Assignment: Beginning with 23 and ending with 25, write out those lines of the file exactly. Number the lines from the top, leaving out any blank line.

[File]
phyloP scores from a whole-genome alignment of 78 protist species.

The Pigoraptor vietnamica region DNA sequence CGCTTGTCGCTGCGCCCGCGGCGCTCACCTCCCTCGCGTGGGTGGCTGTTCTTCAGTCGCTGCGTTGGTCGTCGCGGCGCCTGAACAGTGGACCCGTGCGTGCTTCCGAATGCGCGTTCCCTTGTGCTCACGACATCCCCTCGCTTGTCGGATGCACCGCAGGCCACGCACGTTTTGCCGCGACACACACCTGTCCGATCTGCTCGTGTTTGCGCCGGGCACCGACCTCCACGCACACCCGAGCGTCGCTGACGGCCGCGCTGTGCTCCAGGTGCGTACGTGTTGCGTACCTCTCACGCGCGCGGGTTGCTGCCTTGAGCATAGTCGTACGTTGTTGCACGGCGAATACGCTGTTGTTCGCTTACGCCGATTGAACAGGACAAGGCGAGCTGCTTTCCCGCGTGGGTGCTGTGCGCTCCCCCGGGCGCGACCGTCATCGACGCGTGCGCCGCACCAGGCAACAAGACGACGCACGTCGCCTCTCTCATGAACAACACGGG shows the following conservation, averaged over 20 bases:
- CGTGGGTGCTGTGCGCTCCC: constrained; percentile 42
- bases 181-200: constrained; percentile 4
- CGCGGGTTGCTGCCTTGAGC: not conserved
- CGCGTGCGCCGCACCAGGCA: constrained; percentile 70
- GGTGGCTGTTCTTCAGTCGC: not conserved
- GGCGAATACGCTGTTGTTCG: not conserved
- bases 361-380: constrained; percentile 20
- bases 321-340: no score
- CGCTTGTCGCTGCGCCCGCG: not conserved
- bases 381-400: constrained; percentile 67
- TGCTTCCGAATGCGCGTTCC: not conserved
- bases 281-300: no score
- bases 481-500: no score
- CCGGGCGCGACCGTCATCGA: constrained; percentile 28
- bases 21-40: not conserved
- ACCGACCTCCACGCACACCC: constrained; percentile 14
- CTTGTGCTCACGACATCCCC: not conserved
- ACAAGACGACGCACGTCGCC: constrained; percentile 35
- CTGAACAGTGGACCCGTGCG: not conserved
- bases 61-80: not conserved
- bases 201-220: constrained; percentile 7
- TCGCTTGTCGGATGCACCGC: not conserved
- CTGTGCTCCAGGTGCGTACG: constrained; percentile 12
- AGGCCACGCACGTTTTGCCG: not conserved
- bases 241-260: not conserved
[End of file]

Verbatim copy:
- bases 201-220: constrained; percentile 7
- TCGCTTGTCGGATGCACCGC: not conserved
- CTGTGCTCCAGGTGCGTACG: constrained; percentile 12